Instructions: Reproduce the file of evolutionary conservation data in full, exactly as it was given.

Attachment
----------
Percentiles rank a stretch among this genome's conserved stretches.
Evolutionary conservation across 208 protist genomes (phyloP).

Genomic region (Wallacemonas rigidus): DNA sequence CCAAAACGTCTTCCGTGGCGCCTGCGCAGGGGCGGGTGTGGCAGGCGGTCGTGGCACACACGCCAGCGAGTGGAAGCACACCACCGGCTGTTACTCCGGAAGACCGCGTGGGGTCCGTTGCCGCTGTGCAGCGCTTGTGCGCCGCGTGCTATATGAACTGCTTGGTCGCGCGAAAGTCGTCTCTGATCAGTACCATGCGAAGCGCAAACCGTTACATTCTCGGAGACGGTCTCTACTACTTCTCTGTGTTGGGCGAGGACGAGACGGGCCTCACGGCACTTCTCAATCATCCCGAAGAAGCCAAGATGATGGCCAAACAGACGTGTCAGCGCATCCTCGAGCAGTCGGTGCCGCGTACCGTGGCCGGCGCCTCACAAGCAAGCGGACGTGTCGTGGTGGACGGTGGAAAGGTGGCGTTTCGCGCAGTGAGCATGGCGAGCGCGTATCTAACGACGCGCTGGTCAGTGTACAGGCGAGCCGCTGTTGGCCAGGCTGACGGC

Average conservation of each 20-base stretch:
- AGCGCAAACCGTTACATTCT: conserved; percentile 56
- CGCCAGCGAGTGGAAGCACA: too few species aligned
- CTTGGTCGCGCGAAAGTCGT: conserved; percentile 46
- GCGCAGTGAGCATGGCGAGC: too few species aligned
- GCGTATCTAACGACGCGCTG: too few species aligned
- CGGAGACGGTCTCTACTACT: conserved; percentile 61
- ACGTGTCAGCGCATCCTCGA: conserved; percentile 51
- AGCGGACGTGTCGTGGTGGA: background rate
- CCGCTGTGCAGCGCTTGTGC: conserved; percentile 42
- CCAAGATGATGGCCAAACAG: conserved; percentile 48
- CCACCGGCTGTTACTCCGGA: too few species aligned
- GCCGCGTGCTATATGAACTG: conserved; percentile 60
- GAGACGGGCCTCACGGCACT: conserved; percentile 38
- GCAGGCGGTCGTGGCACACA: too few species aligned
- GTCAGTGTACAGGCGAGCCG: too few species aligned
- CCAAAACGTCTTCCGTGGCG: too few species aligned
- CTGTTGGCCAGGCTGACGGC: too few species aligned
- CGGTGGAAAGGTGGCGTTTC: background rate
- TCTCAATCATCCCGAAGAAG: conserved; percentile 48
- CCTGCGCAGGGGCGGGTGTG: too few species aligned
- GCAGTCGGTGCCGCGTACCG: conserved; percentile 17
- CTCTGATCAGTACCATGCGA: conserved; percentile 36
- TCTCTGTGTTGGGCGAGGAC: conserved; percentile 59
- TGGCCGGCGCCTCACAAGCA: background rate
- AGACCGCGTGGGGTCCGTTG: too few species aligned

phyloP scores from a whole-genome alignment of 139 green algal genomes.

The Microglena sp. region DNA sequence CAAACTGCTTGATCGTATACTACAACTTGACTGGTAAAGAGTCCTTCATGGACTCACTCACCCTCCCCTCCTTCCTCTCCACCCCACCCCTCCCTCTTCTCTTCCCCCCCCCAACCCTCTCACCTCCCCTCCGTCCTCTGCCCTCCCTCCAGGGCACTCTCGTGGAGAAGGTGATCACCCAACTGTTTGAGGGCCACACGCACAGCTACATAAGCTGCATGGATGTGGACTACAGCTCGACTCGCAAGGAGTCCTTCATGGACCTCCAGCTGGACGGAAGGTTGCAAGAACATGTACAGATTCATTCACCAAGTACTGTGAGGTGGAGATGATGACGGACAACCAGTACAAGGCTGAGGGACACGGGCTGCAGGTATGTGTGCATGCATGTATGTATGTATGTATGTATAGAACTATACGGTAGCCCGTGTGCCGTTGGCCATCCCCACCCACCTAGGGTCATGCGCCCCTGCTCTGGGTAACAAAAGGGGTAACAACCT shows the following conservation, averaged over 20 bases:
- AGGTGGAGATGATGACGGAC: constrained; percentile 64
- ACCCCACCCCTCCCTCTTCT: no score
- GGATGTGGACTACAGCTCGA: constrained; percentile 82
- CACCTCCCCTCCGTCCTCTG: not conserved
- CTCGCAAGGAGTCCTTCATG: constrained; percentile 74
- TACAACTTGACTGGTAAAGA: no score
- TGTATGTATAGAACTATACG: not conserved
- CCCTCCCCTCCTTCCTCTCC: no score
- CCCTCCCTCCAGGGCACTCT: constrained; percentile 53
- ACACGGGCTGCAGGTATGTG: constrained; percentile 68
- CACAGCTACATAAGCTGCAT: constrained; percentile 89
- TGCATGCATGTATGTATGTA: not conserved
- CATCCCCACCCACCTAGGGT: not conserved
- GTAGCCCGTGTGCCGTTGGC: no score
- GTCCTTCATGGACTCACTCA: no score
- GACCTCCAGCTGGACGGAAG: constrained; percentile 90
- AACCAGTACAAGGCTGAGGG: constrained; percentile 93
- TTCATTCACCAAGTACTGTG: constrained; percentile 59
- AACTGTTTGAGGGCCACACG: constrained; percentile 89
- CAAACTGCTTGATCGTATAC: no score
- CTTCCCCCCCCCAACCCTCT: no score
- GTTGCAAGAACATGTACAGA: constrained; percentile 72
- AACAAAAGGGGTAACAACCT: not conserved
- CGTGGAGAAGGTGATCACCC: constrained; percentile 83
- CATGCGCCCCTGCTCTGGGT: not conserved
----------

Percentiles rank a stretch among this genome's conserved stretches.
Evolutionary conservation across 208 protist genomes (phyloP).

Genomic region (Wallacemonas rigidus): DNA sequence CCAAAACGTCTTCCGTGGCGCCTGCGCAGGGGCGGGTGTGGCAGGCGGTCGTGGCACACACGCCAGCGAGTGGAAGCACACCACCGGCTGTTACTCCGGAAGACCGCGTGGGGTCCGTTGCCGCTGTGCAGCGCTTGTGCGCCGCGTGCTATATGAACTGCTTGGTCGCGCGAAAGTCGTCTCTGATCAGTACCATGCGAAGCGCAAACCGTTACATTCTCGGAGACGGTCTCTACTACTTCTCTGTGTTGGGCGAGGACGAGACGGGCCTCACGGCACTTCTCAATCATCCCGAAGAAGCCAAGATGATGGCCAAACAGACGTGTCAGCGCATCCTCGAGCAGTCGGTGCCGCGTACCGTGGCCGGCGCCTCACAAGCAAGCGGACGTGTCGTGGTGGACGGTGGAAAGGTGGCGTTTCGCGCAGTGAGCATGGCGAGCGCGTATCTAACGACGCGCTGGTCAGTGTACAGGCGAGCCGCTGTTGGCCAGGCTGACGGC

Average conservation of each 20-base stretch:
- AGCGCAAACCGTTACATTCT: conserved; percentile 56
- CGCCAGCGAGTGGAAGCACA: too few species aligned
- CTTGGTCGCGCGAAAGTCGT: conserved; percentile 46
- GCGCAGTGAGCATGGCGAGC: too few species aligned
- GCGTATCTAACGACGCGCTG: too few species aligned
- CGGAGACGGTCTCTACTACT: conserved; percentile 61
- ACGTGTCAGCGCATCCTCGA: conserved; percentile 51
- AGCGGACGTGTCGTGGTGGA: background rate
- CCGCTGTGCAGCGCTTGTGC: conserved; percentile 42
- CCAAGATGATGGCCAAACAG: conserved; percentile 48
- CCACCGGCTGTTACTCCGGA: too few species aligned
- GCCGCGTGCTATATGAACTG: conserved; percentile 60
- GAGACGGGCCTCACGGCACT: conserved; percentile 38
- GCAGGCGGTCGTGGCACACA: too few species aligned
- GTCAGTGTACAGGCGAGCCG: too few species aligned
- CCAAAACGTCTTCCGTGGCG: too few species aligned
- CTGTTGGCCAGGCTGACGGC: too few species aligned
- CGGTGGAAAGGTGGCGTTTC: background rate
- TCTCAATCATCCCGAAGAAG: conserved; percentile 48
- CCTGCGCAGGGGCGGGTGTG: too few species aligned
- GCAGTCGGTGCCGCGTACCG: conserved; percentile 17
- CTCTGATCAGTACCATGCGA: conserved; percentile 36
- TCTCTGTGTTGGGCGAGGAC: conserved; percentile 59
- TGGCCGGCGCCTCACAAGCA: background rate
- AGACCGCGTGGGGTCCGTTG: too few species aligned

phyloP scores from a whole-genome alignment of 139 green algal genomes.

The Microglena sp. region DNA sequence CAAACTGCTTGATCGTATACTACAACTTGACTGGTAAAGAGTCCTTCATGGACTCACTCACCCTCCCCTCCTTCCTCTCCACCCCACCCCTCCCTCTTCTCTTCCCCCCCCCAACCCTCTCACCTCCCCTCCGTCCTCTGCCCTCCCTCCAGGGCACTCTCGTGGAGAAGGTGATCACCCAACTGTTTGAGGGCCACACGCACAGCTACATAAGCTGCATGGATGTGGACTACAGCTCGACTCGCAAGGAGTCCTTCATGGACCTCCAGCTGGACGGAAGGTTGCAAGAACATGTACAGATTCATTCACCAAGTACTGTGAGGTGGAGATGATGACGGACAACCAGTACAAGGCTGAGGGACACGGGCTGCAGGTATGTGTGCATGCATGTATGTATGTATGTATGTATAGAACTATACGGTAGCCCGTGTGCCGTTGGCCATCCCCACCCACCTAGGGTCATGCGCCCCTGCTCTGGGTAACAAAAGGGGTAACAACCT shows the following conservation, averaged over 20 bases:
- AGGTGGAGATGATGACGGAC: constrained; percentile 64
- ACCCCACCCCTCCCTCTTCT: no score
- GGATGTGGACTACAGCTCGA: constrained; percentile 82
- CACCTCCCCTCCGTCCTCTG: not conserved
- CTCGCAAGGAGTCCTTCATG: constrained; percentile 74
- TACAACTTGACTGGTAAAGA: no score
- TGTATGTATAGAACTATACG: not conserved
- CCCTCCCCTCCTTCCTCTCC: no score
- CCCTCCCTCCAGGGCACTCT: constrained; percentile 53
- ACACGGGCTGCAGGTATGTG: constrained; percentile 68
- CACAGCTACATAAGCTGCAT: constrained; percentile 89
- TGCATGCATGTATGTATGTA: not conserved
- CATCCCCACCCACCTAGGGT: not conserved
- GTAGCCCGTGTGCCGTTGGC: no score
- GTCCTTCATGGACTCACTCA: no score
- GACCTCCAGCTGGACGGAAG: constrained; percentile 90
- AACCAGTACAAGGCTGAGGG: constrained; percentile 93
- TTCATTCACCAAGTACTGTG: constrained; percentile 59
- AACTGTTTGAGGGCCACACG: constrained; percentile 89
- CAAACTGCTTGATCGTATAC: no score
- CTTCCCCCCCCCAACCCTCT: no score
- GTTGCAAGAACATGTACAGA: constrained; percentile 72
- AACAAAAGGGGTAACAACCT: not conserved
- CGTGGAGAAGGTGATCACCC: constrained; percentile 83
- CATGCGCCCCTGCTCTGGGT: not conserved